I tried to turn my head, but it hurt too bad to do that, so I just yelled out, “Dingle. You out there?” He come into the cell right quick, and he looked like he had been in a war. His shirttail was out on one side, and his shirt was full a' bullet holes. There wasn't no blood, though. His hair was all messed up, and his face and his shirt was smudged black from the powder his own shots had blowed back on him. “Damn,” I said when I seen him. He kinda grinned. He was holding his pad and a pencil, though.
“They came close but they never hit me,” he said. “What did you want with me, Barjack?”
“What was that there word you used once? You said it meant something what was like a dream. Do you recollect?”
“Oh,” he said. “Yeah. It was surreal.”
“Surreal,” I said. “Surreal. Yeah. That's it. Well, I just had me a surreal dream. My head was shot off, and I was a-looking at it. It was a surreal son of a bitch.”
“Yeah. It sounds like it.”
“So that there's the right word for it?”
“I'd say so,” said Dingle. “It sure sounds surreal to me.”
“Surreal,” I said, and I said it over and over on account a' I wanted to remember it. I liked getting
new words from Dingle. That was half the fun a' keeping him around, although it weren't bad to make money off a' him and his books, the ones what he writ about me and my adventures. I figgered he was a-working on another one right then.
Then I decided that we was all of us in the middle of a goddamned surreal situation. There was Owl Shit in jail for doing a dumb killing, and his dumb brother, Chugwater, trying like hell to bust him out. Then there was pieces a' dead men all over the street. It was all pretty damn surreal as far as I could tell.
Well, nothing much happened for the next couple a' days, and it was a damn good thing too, on account a' my neck begun to hurt like hell. I had been shot before, a' course, but it never did hurt me like that goddamn nick in my neck hurt. I couldn't think a' nothing for a time except only that I wanted a drink a' good whiskey, and I had me a good many a' those. The guys and gals all hung around the jailhouse and kept a watch out for any a' Chugwater's bunch what might show up, but none of them did. I final got to thinking about the mess we was in, and the first thing I thunk about was why in the hell I was so damn determined to hang on to that damned Owl Shit. I couldn't come up with nothing. He sure as hell weren't worth me getting my own self or any a' my friends and âspecial my sweet Bonnie big tits kilt over. So why in the hell didn't I just let ole Chugwater have the little shit? I couldn't hardly answer that damn nagging question.
I sure weren't one for upholding the dignity a' my office at all costs. No, sir. I didn't have no such
scruples, so it weren't that. Were it my own personal pride and puffed-upness? The little asshole had shot a man dead right in front a' me and a dozen or two witnesses. I had to hold him in jail to keep the respect a' all the folks in town. If I was to let a goddamn murderous bastard like that just walk away, why, they'd all just commence to doing whatever the hell it was they wanted to do, thumbing their noses at me. I couldn't have that. Maybe that was the reason. Maybe.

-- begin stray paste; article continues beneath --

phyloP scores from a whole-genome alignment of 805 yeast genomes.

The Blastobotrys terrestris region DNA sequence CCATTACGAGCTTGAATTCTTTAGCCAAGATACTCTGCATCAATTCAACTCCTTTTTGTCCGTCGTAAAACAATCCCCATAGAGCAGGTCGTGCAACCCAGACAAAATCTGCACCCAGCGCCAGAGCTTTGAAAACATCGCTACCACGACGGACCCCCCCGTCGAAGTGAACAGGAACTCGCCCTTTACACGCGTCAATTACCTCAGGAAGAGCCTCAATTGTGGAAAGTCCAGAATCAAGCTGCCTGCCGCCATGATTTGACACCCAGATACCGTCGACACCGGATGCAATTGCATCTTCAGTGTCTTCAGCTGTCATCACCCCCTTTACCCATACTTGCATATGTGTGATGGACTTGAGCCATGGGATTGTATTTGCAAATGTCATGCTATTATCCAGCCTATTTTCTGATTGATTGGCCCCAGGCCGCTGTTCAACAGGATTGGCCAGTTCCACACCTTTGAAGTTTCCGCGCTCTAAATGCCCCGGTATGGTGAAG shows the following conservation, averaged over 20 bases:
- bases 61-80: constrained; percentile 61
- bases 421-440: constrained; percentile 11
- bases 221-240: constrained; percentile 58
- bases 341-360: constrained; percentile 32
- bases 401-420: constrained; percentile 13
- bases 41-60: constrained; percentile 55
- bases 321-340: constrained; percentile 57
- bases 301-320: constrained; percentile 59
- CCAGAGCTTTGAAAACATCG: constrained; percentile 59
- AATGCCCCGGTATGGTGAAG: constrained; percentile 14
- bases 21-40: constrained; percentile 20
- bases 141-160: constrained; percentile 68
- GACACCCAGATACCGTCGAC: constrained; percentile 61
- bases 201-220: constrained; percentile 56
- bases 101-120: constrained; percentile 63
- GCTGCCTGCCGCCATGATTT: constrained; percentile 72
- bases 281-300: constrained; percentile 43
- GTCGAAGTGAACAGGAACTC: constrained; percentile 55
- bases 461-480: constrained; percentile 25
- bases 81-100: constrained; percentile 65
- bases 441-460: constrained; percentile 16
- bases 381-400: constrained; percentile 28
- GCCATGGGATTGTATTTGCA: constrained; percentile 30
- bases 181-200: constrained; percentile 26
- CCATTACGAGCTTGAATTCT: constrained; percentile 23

Then it come to me that ole Dingle had been a-writing all them books about me, about what a goddamn staunch upholder a' the law I was and how I could handle any damn situation. It come to me that maybe I was a-trying to live up to the image what Dingle had created. They was a whole bunch a' people out there somewheres a-reading them books. Well, hell, whatever. The whole truth a' the matter was that I just for damn sure meant to hold on to Owl Shit for as long as it was necessary. I weren't about to give in to Chugwater. No way.
Bonnie come into the cell where I was a-laying and drinking and thinking. She set down on the cot beside a' me, even though there was barely room for her fat ass. She just kinda perched one cheek on the cot. It musta been a kind a' strain on her to set thattaway, but she done it on account a' she loved my ass so much. She petted on me and cooed around and called me sweet names and tole me how proud a' me she was and how much she was a-wishing that I'd get to feeling a whole
lot better real damn soon. I surely did enjoy that too, I can tell you.
I seen Happy out in the office walk over to the coffeepot for a cup a' the hot stuff, and I yelled out at him. “Happy, is Butcher up on the roof?”
“Yes, sir, he is.”
“Good,” I said. Happy come a-walking into the cell.
“Barjack,” he said, “do you think we need to keep this up?”
“This what?” I ast him.
“You know. Keeping us all in here all the time. Chugwater's men ain't been around for a few days. Maybe he's give it up.”
“Don't you believe that for a minute, Happy,” I said. “A man like Chugwater don't quit. Not never. He won't quit till Owl Shit's hanged up or till him or me is dead. He lives by a code, and that code is don't quit.”
“But we've killed a bunch a' his men.”
“And he promised his mama that he'd take care a' his little brother,” I said, “and that's another part a' the code. Mind your mama. Respect your mama. And keep your word. That's all a part a' it. He'll be back. Don't you fret about that. He'll be back, and he'll be meaner than ever.”
“Yes, sir,” said Happy. “Well, I guess I had better get up on the roof and relieve Butcher.” He walked on out and left me and Bonnie there to pet on each other. Course, she had never quit petting on me while he was there talking to me. That woman didn't have no sense a' shame a'tall.
I got to thinking about what I had tole Happy about Chugwater being devoted to his mama and to protecting his little brother. I wondered for a minute what I would do in his situation. I couldn't hardly remember my mama nor any a' my brothers. But what if, before I had run away from New York, what if my mama had made me to promise to take care a' one a' my brothers, or all a' them? And what if, after that, my brother had wound up in jail charged with a killing? What the hell would I have did? I thunk about that for about a minute, and I concluded then that I would let the little shit hang, and I would let my mama curse me for it. I believe I could walk around and function just fine with a curse on my head.
I realized right then that I was getting to kinda admire ole Chugwater, even though I would never have did what he was a-doing. He was standing up against all odds, meaning the law, for what he believed in. He was out to save his little brother, even though the little brother were a little snivelly shit-ass. He weren't afraid a' nothing, that Chugwater. Hell, I had me a mean-ass reputation, and he weren't about to back down from me. And then there was ole Sly, the goddamn widdamaker. Sly had kilt no one knows how many men, and all in fair fights too. He was knowed and feared far and wide, and Chugwater was standing against both a' us. You just had to admire that.